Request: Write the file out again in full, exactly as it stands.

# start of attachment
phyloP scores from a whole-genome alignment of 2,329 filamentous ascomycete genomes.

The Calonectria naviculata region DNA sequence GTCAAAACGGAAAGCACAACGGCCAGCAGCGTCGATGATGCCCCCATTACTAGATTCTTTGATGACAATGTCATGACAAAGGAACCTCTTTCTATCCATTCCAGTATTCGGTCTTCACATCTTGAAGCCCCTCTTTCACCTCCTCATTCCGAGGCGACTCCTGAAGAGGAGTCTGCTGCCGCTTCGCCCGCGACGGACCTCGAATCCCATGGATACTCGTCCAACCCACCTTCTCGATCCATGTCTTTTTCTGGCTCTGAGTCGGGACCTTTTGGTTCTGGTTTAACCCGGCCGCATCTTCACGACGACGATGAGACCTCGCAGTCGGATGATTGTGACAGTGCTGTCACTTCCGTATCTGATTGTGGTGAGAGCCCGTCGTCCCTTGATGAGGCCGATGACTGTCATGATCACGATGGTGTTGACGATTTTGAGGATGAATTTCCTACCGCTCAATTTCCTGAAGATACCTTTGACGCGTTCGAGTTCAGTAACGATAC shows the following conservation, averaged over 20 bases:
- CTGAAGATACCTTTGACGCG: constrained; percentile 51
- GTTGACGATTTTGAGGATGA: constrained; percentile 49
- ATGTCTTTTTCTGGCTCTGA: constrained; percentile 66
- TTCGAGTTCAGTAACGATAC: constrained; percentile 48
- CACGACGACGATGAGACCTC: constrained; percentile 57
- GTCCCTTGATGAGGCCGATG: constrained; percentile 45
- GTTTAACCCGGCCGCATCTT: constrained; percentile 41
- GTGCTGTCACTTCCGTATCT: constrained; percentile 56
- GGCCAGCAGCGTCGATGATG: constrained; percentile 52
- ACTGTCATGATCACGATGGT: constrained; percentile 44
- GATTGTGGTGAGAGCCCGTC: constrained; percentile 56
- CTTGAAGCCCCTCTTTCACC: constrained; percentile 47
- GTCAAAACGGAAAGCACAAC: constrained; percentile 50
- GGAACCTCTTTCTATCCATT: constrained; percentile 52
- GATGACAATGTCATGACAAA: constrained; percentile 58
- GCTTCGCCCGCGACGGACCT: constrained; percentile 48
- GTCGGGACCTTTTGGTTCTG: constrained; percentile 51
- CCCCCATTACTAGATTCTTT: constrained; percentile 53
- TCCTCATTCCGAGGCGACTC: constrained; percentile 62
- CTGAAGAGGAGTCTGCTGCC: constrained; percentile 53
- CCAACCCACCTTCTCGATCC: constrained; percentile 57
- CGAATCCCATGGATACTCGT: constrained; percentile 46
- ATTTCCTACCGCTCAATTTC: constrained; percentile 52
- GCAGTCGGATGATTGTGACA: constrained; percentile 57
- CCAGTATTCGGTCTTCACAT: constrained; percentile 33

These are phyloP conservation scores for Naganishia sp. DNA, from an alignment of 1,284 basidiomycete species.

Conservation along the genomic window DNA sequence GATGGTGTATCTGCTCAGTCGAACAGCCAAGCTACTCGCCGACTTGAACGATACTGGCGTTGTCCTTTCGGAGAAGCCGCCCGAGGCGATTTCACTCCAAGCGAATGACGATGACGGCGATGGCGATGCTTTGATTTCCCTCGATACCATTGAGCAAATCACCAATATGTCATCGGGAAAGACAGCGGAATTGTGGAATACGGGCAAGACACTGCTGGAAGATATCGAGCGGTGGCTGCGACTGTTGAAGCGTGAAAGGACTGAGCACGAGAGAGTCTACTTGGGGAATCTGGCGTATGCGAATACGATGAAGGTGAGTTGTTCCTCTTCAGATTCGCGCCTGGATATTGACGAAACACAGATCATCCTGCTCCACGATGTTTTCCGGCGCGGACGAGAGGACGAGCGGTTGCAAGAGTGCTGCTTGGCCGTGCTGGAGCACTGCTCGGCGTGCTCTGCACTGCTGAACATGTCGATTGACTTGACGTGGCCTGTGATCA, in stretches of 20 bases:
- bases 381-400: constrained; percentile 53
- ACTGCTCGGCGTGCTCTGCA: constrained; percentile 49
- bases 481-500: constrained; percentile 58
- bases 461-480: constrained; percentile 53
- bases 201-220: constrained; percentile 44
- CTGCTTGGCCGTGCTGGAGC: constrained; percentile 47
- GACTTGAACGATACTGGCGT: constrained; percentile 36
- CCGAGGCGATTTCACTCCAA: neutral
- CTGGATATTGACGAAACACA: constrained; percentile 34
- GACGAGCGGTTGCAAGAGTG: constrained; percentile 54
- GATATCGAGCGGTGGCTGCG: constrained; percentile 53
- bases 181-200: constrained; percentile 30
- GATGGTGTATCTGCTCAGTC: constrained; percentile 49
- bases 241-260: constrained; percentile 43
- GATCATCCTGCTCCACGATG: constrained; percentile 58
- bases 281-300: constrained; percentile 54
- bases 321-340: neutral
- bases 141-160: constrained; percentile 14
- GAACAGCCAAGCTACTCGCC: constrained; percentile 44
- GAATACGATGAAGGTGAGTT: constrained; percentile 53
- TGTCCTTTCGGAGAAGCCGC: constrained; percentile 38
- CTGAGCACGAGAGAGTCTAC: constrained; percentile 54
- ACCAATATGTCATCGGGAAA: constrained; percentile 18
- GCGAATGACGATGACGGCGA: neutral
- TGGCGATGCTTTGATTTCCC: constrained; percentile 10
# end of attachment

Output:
phyloP scores from a whole-genome alignment of 2,329 filamentous ascomycete genomes.

The Calonectria naviculata region DNA sequence GTCAAAACGGAAAGCACAACGGCCAGCAGCGTCGATGATGCCCCCATTACTAGATTCTTTGATGACAATGTCATGACAAAGGAACCTCTTTCTATCCATTCCAGTATTCGGTCTTCACATCTTGAAGCCCCTCTTTCACCTCCTCATTCCGAGGCGACTCCTGAAGAGGAGTCTGCTGCCGCTTCGCCCGCGACGGACCTCGAATCCCATGGATACTCGTCCAACCCACCTTCTCGATCCATGTCTTTTTCTGGCTCTGAGTCGGGACCTTTTGGTTCTGGTTTAACCCGGCCGCATCTTCACGACGACGATGAGACCTCGCAGTCGGATGATTGTGACAGTGCTGTCACTTCCGTATCTGATTGTGGTGAGAGCCCGTCGTCCCTTGATGAGGCCGATGACTGTCATGATCACGATGGTGTTGACGATTTTGAGGATGAATTTCCTACCGCTCAATTTCCTGAAGATACCTTTGACGCGTTCGAGTTCAGTAACGATAC shows the following conservation, averaged over 20 bases:
- CTGAAGATACCTTTGACGCG: constrained; percentile 51
- GTTGACGATTTTGAGGATGA: constrained; percentile 49
- ATGTCTTTTTCTGGCTCTGA: constrained; percentile 66
- TTCGAGTTCAGTAACGATAC: constrained; percentile 48
- CACGACGACGATGAGACCTC: constrained; percentile 57
- GTCCCTTGATGAGGCCGATG: constrained; percentile 45
- GTTTAACCCGGCCGCATCTT: constrained; percentile 41
- GTGCTGTCACTTCCGTATCT: constrained; percentile 56
- GGCCAGCAGCGTCGATGATG: constrained; percentile 52
- ACTGTCATGATCACGATGGT: constrained; percentile 44
- GATTGTGGTGAGAGCCCGTC: constrained; percentile 56
- CTTGAAGCCCCTCTTTCACC: constrained; percentile 47
- GTCAAAACGGAAAGCACAAC: constrained; percentile 50
- GGAACCTCTTTCTATCCATT: constrained; percentile 52
- GATGACAATGTCATGACAAA: constrained; percentile 58
- GCTTCGCCCGCGACGGACCT: constrained; percentile 48
- GTCGGGACCTTTTGGTTCTG: constrained; percentile 51
- CCCCCATTACTAGATTCTTT: constrained; percentile 53
- TCCTCATTCCGAGGCGACTC: constrained; percentile 62
- CTGAAGAGGAGTCTGCTGCC: constrained; percentile 53
- CCAACCCACCTTCTCGATCC: constrained; percentile 57
- CGAATCCCATGGATACTCGT: constrained; percentile 46
- ATTTCCTACCGCTCAATTTC: constrained; percentile 52
- GCAGTCGGATGATTGTGACA: constrained; percentile 57
- CCAGTATTCGGTCTTCACAT: constrained; percentile 33

These are phyloP conservation scores for Naganishia sp. DNA, from an alignment of 1,284 basidiomycete species.

Conservation along the genomic window DNA sequence GATGGTGTATCTGCTCAGTCGAACAGCCAAGCTACTCGCCGACTTGAACGATACTGGCGTTGTCCTTTCGGAGAAGCCGCCCGAGGCGATTTCACTCCAAGCGAATGACGATGACGGCGATGGCGATGCTTTGATTTCCCTCGATACCATTGAGCAAATCACCAATATGTCATCGGGAAAGACAGCGGAATTGTGGAATACGGGCAAGACACTGCTGGAAGATATCGAGCGGTGGCTGCGACTGTTGAAGCGTGAAAGGACTGAGCACGAGAGAGTCTACTTGGGGAATCTGGCGTATGCGAATACGATGAAGGTGAGTTGTTCCTCTTCAGATTCGCGCCTGGATATTGACGAAACACAGATCATCCTGCTCCACGATGTTTTCCGGCGCGGACGAGAGGACGAGCGGTTGCAAGAGTGCTGCTTGGCCGTGCTGGAGCACTGCTCGGCGTGCTCTGCACTGCTGAACATGTCGATTGACTTGACGTGGCCTGTGATCA, in stretches of 20 bases:
- bases 381-400: constrained; percentile 53
- ACTGCTCGGCGTGCTCTGCA: constrained; percentile 49
- bases 481-500: constrained; percentile 58
- bases 461-480: constrained; percentile 53
- bases 201-220: constrained; percentile 44
- CTGCTTGGCCGTGCTGGAGC: constrained; percentile 47
- GACTTGAACGATACTGGCGT: constrained; percentile 36
- CCGAGGCGATTTCACTCCAA: neutral
- CTGGATATTGACGAAACACA: constrained; percentile 34
- GACGAGCGGTTGCAAGAGTG: constrained; percentile 54
- GATATCGAGCGGTGGCTGCG: constrained; percentile 53
- bases 181-200: constrained; percentile 30
- GATGGTGTATCTGCTCAGTC: constrained; percentile 49
- bases 241-260: constrained; percentile 43
- GATCATCCTGCTCCACGATG: constrained; percentile 58
- bases 281-300: constrained; percentile 54
- bases 321-340: neutral
- bases 141-160: constrained; percentile 14
- GAACAGCCAAGCTACTCGCC: constrained; percentile 44
- GAATACGATGAAGGTGAGTT: constrained; percentile 53
- TGTCCTTTCGGAGAAGCCGC: constrained; percentile 38
- CTGAGCACGAGAGAGTCTAC: constrained; percentile 54
- ACCAATATGTCATCGGGAAA: constrained; percentile 18
- GCGAATGACGATGACGGCGA: neutral
- TGGCGATGCTTTGATTTCCC: constrained; percentile 10